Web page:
Next, for the completeness of the investigation of the ME effect, we demonstrate that an external magnetic field applied on a magnetostrictive material can generate an electric field in InGaN/GaN MQWs as shown in our preliminary work [22

22. C. M. Wei, H. Y. Shih, Y. F. Chen, and T. Y. Lin, “Optical detection of magnetoelectric effect in the composite consisting of ingan/gan multiple quantum wells and FeCo thin film,” Appl. Phys. Lett. 98, 131913 (2011). [CrossRef]

]. We use a 10 nm FeCo thin film as the magnetostrictive material deposited on InGaN/GaN MQWs. By measuring the PL spectra of the FeCo-coated InGaN/GaN MQWs under different applied magnetic fields and light excitation with a wavelength of 325 nm, we found that, as shown in Fig. 6(a), a strong emission dominates each spectrum and an obvious interference pattern caused by multiple reflections within the air/nitride epilayers/sapphire system appears. The dominant emission peak shows a blue shift in the PL spectra when the applied magnetic field increases. Furthermore, there exists a critical magnetic field at about 300 Gauss, beyond which the peak feature gradually saturates. A similar phenomenon is found in μ-Raman scattering spectra of the FeCo-coated InGaN/GaN MQWs under different applied magnetic fields, as shown in Fig. 7(a). The frequency of InGaN A1(LO) phonon mode decreases when the magnetic field increases, and saturates when the magnetic field exceeds the critical magnetic field at about 300 Gauss, similar to the result in Fig. 6(a). On the contrary, in uncoated InGaN/GaNMQWs, Figs. 6(b) and 7(b) show that such PL and Raman shifts do not appear under different applied magnetic fields.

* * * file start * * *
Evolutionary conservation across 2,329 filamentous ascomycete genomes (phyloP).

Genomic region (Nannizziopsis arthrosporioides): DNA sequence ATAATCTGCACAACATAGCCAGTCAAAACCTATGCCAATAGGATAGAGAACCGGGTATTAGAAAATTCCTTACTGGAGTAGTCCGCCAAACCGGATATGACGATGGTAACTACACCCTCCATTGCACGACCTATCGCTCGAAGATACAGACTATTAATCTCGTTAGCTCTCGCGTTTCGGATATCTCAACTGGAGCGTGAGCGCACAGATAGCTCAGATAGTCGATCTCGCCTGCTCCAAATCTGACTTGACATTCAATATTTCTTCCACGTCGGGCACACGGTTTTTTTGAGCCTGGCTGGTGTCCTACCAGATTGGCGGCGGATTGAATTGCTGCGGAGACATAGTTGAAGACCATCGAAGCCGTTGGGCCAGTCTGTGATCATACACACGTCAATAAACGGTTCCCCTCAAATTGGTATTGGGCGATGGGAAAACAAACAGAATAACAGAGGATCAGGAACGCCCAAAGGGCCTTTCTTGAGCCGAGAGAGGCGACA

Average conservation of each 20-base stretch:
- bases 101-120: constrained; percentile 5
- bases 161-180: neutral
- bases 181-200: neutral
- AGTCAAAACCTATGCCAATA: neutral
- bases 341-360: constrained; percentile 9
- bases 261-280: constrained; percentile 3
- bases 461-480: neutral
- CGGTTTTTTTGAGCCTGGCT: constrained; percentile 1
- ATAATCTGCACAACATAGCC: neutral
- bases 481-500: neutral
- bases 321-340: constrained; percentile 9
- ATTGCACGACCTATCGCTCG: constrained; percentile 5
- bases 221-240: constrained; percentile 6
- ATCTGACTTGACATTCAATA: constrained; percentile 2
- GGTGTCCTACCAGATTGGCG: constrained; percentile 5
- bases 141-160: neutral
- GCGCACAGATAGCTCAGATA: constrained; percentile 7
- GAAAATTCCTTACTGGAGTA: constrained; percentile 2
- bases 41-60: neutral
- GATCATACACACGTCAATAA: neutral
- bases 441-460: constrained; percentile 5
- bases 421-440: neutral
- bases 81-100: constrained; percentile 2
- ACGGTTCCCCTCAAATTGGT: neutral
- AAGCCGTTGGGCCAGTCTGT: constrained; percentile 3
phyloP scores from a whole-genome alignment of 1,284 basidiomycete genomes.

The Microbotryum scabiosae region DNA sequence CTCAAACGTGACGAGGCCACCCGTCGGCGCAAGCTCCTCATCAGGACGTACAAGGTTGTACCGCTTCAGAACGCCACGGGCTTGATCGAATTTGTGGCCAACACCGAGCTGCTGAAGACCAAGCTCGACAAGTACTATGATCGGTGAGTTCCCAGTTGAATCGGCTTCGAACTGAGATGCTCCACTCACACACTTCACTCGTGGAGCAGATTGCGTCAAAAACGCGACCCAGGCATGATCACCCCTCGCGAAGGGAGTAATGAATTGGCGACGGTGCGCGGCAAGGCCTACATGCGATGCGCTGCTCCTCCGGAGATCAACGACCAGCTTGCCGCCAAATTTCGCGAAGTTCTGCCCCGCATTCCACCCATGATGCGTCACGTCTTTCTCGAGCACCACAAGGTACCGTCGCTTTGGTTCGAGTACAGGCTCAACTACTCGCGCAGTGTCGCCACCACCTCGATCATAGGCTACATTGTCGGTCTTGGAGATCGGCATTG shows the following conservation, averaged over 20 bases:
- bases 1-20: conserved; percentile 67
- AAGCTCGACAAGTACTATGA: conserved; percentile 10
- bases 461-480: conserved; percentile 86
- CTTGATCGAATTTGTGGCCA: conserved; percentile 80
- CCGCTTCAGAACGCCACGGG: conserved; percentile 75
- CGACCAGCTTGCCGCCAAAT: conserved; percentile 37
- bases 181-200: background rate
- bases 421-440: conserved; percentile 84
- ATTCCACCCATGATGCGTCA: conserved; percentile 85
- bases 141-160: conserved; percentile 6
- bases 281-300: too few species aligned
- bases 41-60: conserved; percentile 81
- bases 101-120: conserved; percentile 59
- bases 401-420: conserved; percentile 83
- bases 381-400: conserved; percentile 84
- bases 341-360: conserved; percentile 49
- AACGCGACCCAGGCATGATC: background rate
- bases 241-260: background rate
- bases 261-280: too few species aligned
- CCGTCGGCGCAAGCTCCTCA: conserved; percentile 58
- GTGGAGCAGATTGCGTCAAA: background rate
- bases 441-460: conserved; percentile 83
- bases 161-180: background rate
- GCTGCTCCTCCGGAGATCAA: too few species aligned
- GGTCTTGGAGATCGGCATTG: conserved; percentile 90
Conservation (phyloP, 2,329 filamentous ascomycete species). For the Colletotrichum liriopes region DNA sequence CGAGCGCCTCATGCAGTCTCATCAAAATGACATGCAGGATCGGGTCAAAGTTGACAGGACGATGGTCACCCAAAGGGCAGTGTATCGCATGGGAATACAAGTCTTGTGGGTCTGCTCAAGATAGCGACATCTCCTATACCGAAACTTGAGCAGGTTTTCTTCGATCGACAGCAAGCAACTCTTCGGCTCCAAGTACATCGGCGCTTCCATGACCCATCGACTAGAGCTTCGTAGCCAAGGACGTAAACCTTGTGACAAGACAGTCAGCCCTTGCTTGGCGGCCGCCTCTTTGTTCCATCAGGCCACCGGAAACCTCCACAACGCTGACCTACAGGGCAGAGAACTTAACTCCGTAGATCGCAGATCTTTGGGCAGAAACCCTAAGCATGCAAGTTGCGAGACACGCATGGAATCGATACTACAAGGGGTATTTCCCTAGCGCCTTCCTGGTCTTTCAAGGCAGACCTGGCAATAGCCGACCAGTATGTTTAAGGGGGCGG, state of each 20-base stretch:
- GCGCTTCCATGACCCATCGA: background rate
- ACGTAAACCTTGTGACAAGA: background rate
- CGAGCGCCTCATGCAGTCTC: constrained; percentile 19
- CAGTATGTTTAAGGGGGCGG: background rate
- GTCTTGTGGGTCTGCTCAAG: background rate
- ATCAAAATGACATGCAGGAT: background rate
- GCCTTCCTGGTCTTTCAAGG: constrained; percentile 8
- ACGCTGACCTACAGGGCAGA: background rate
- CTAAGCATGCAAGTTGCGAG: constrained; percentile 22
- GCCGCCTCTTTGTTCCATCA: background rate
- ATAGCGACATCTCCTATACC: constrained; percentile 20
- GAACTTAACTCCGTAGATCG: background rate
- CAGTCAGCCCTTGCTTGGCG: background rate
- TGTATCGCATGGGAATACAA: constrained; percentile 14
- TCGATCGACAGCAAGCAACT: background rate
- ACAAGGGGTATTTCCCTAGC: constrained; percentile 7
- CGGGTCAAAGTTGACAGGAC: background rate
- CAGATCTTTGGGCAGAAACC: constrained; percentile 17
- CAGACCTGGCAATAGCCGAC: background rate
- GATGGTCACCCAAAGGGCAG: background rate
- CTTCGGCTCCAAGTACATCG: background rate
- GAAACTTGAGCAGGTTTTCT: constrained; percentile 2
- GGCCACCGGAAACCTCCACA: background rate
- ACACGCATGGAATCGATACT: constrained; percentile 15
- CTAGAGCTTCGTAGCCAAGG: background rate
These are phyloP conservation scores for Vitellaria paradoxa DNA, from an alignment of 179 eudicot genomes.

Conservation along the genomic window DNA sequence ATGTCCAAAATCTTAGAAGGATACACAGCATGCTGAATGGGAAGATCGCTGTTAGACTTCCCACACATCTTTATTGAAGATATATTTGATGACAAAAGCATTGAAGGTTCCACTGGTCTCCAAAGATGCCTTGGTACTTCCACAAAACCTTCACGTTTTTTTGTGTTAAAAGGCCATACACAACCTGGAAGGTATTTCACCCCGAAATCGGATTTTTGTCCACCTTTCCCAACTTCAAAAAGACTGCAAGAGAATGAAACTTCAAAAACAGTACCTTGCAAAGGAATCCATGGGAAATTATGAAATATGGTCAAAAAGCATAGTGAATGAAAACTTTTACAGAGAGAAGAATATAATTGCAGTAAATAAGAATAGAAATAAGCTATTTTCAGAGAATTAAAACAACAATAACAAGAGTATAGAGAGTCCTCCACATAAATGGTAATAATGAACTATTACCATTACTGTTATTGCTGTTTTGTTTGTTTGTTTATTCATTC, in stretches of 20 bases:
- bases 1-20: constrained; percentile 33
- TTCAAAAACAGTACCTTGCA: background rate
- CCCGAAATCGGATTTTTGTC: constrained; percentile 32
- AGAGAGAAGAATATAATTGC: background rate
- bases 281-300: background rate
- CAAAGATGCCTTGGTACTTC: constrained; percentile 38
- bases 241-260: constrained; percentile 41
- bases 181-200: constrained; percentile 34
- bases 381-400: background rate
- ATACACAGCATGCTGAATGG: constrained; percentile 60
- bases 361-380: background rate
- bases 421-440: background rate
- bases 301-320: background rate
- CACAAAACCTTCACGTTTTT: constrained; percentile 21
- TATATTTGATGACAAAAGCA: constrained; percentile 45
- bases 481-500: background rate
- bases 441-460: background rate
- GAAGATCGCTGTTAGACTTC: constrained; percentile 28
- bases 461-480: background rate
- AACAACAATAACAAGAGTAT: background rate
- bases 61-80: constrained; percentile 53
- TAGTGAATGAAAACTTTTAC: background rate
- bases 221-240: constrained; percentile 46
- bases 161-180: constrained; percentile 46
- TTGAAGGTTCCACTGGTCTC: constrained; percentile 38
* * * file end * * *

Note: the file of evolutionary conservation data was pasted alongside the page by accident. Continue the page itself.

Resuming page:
Fig. 6 Photoluminescence spectra of (a) FeCo-coated and (b) uncoated InGaN/GaN MQWs under different applied magnetic field. [22]
Fig. 7 Raman scattering spectra of (a) FeCo-coated and (b) uncoated InGaN/GaN MQWs under different applied magnetic field. (c) Frequencies of InGaN A1(LO) phonon mode in FeCo-coated InGaN/GaN MQWs and the calculated strain as a function of applied magnetic field. The inset shows the hysteresis curve of FeCo-coated InGaN/GaN MQWs with the applied magnetic field parallel to the sample plane. [22]

Figure 6(c) shows the peak position of the InGaN A1(LO) phonon mode frequency and the calculated strain as a function of applied magnetic field. When the external magnetic field increases, the strain of the FeCo-coated InGaN/GaN MQWs decreases. Moreover, the calculated strain also gradually saturates beyond the 300 Gauss threshold. The inset in Fig. 7(c) shows the hysteresis curve of the FeCo-coated InGaN/GaN MQWs obtained by MOKE measurement with the applied magnetic field parallel to the plane. The coercivity is about 160 Gauss and the saturation field is about 300 Gauss. The shifts in the PL spectra, the μ-Raman scattering spectra, and the calculated strain shown in Figs. 6(a), 7(a), and 7(c) share a very similar saturation behavior in term of the saturation field, as shown in the inset of Fig. 7(c). This result indicates the strong correlation among the blueshifts in the PL spectra, the redshifts in the InGaN A1(LO) phonon frequency, the strain in the InGaN/GaN MQWs, and the magnetization of the FeCo thin film.

The ME effect can be used to explain the above phenomena very well. The FeCo thin film deforms along the applied magnetic field due to the magnetostriction. This deformation transfers to the piezoelectric layers, the InGaN/GaN MQWs, and generates an electric polarization. Then, the induced electric polarization screens the built-in internal electric field and reduces the compressive strain, which reduces the tilting of the band structure of InGaN/GaN MQWs. Therefore, the PL peak blueshifts and the frequency of the InGaN A1(LO) phonon redshifts. When the applied magnetic field exceeds the saturation field, the magnetization remains constant and in turn the magnetostrictive effect saturates. As a result, the deformation and the optical properties of InGaN/GaN MQWs follow the same trend.

4. Conclusion